To send content items to your account,
please confirm that you agree to abide by our usage policies.
If this is the first time you use this feature, you will be asked to authorise Cambridge Core to connect with your account.
Find out more about sending content to .
To send content items to your Kindle, first ensure firstname.lastname@example.org
is added to your Approved Personal Document E-mail List under your Personal Document Settings
on the Manage Your Content and Devices page of your Amazon account. Then enter the ‘name’ part
of your Kindle email address below.
Find out more about sending to your Kindle.
Note you can select to send to either the @free.kindle.com or @kindle.com variations.
‘@free.kindle.com’ emails are free but can only be sent to your device when it is connected to wi-fi.
‘@kindle.com’ emails can be delivered even when you are not connected to wi-fi, but note that service fees apply.
To determine what factors are associated with parental motivation to change body weight in overweight children.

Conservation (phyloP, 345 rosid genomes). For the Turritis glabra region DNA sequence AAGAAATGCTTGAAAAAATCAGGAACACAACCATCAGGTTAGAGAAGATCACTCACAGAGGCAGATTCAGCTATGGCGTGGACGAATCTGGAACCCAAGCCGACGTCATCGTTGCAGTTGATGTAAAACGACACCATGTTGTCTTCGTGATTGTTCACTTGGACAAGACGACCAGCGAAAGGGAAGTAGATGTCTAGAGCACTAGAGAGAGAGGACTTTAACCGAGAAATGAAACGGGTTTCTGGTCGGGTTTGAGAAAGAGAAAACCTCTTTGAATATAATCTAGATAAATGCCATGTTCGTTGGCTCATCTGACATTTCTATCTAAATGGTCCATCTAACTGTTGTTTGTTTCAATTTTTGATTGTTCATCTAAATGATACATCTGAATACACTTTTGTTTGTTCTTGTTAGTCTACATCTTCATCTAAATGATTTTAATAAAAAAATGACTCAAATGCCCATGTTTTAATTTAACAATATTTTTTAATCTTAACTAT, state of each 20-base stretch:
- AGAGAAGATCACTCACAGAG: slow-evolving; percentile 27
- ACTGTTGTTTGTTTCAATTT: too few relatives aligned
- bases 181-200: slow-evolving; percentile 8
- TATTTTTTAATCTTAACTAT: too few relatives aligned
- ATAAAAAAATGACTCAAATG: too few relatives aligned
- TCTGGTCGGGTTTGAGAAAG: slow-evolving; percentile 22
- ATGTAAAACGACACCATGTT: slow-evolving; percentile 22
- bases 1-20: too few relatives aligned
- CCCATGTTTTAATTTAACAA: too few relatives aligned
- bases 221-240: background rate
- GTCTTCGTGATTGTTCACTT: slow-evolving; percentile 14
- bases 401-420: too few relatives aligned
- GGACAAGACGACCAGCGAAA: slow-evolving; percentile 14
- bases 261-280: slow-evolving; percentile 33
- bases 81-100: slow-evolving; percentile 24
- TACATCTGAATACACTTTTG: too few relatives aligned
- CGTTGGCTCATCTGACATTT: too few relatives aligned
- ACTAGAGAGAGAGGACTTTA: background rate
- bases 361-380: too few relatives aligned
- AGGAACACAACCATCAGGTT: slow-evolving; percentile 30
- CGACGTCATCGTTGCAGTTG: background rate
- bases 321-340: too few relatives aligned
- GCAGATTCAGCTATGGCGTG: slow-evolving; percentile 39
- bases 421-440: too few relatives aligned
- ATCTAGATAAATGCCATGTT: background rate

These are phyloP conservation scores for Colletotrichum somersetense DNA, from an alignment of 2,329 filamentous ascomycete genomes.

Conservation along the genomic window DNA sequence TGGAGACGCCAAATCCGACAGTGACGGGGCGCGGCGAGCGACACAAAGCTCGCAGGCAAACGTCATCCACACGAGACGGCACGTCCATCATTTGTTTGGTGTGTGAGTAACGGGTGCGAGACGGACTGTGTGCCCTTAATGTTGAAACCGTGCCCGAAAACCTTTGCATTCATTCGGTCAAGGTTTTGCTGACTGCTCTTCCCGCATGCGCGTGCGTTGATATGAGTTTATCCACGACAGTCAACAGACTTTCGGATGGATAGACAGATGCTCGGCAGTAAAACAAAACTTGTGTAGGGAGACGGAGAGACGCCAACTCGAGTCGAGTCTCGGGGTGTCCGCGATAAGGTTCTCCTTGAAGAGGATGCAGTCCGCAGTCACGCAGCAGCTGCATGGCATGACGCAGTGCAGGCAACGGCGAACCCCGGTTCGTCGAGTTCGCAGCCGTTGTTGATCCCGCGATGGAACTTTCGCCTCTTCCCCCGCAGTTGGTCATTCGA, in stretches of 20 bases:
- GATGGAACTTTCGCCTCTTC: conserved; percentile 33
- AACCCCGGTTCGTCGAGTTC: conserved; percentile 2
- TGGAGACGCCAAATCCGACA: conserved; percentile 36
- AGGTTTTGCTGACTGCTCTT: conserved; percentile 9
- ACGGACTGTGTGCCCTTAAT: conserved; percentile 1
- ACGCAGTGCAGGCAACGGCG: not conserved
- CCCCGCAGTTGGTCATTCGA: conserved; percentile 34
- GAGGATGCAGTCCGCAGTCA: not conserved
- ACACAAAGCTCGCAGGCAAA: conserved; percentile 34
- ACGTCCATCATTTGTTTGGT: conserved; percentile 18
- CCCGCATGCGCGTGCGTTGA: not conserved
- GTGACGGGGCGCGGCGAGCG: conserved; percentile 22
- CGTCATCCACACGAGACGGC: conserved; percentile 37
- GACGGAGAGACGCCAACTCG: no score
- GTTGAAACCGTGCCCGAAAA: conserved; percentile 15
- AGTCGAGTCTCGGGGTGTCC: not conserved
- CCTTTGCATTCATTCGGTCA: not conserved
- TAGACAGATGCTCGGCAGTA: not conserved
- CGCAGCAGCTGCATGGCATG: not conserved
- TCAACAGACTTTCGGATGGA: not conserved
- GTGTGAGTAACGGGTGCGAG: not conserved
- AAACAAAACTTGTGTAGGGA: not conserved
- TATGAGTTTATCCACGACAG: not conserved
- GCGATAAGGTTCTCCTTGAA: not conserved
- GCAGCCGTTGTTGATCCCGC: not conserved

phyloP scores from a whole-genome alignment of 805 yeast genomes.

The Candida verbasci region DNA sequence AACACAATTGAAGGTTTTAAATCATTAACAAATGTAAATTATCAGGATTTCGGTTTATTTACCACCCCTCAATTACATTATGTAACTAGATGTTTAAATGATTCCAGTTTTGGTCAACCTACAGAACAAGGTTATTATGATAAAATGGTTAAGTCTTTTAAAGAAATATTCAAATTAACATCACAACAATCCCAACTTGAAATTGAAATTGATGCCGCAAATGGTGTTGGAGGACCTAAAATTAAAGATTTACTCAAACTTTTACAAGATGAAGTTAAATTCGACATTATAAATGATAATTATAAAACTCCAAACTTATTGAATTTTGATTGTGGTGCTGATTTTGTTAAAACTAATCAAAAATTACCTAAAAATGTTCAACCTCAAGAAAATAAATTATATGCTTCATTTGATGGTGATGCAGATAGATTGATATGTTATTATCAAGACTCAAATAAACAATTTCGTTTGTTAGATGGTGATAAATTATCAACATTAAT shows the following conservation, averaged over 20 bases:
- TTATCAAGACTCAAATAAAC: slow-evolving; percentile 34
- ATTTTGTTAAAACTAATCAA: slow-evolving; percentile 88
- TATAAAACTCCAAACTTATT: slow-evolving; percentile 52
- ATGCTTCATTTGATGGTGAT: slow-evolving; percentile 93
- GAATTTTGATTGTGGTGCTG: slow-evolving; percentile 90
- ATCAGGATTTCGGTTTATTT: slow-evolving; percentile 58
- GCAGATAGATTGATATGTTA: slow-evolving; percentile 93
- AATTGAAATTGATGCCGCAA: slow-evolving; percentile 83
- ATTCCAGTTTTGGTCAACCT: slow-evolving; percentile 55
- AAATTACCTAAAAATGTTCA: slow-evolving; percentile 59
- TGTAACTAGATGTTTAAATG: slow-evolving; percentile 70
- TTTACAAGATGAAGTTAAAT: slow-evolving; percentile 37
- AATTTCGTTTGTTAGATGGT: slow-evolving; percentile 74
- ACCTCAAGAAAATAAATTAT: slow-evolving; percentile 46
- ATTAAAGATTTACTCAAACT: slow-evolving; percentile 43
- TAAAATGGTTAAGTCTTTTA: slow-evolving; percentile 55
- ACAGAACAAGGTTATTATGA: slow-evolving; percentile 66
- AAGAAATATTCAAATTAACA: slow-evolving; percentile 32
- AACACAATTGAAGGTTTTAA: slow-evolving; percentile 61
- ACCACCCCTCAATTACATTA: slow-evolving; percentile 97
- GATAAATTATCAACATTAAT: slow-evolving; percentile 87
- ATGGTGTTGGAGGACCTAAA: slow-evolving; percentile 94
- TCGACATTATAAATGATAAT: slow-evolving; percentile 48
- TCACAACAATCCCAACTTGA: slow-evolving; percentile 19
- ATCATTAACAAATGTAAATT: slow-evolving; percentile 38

Dunedin, New Zealand.
Two hundred and seventy-one children aged 4–8 years, recruited in primary and secondary care, were identified as overweight (BMI≥85th percentile) after screening. Parents completed questionnaires on demographics; motivation to improve diet, physical activity and weight; perception and concern about weight; parenting; and social desirability, prior to being informed that their child was overweight. Additional measures of physical activity (accelerometry), dietary intake and child behaviour (questionnaire) were obtained after feedback.
Although all children were overweight, only 42 % of parents perceived their child to be so, with 36 % indicating any concern. Very few parents (n 25, 8 %) were actively trying to change the child’s weight. Greater motivation to change weight was observed for girls compared with boys (P=0·001), despite no sex difference in BMI Z-score (P=0·374). Motivation was not associated with most demographic variables, social desirability, dietary intake, parenting or child behaviour. Increased motivation to change the child’s weight was observed for heavier children (P<0·001), those who were less physically active (P=0·002) and more sedentary (P<0·001), and in parents who were more concerned about their child’s weight (P<0·001) or who used greater food restriction (P<0·001).
Low levels of parental motivation to change overweight in young children highlight the urgent need to determine how best to improve motivation to initiate change.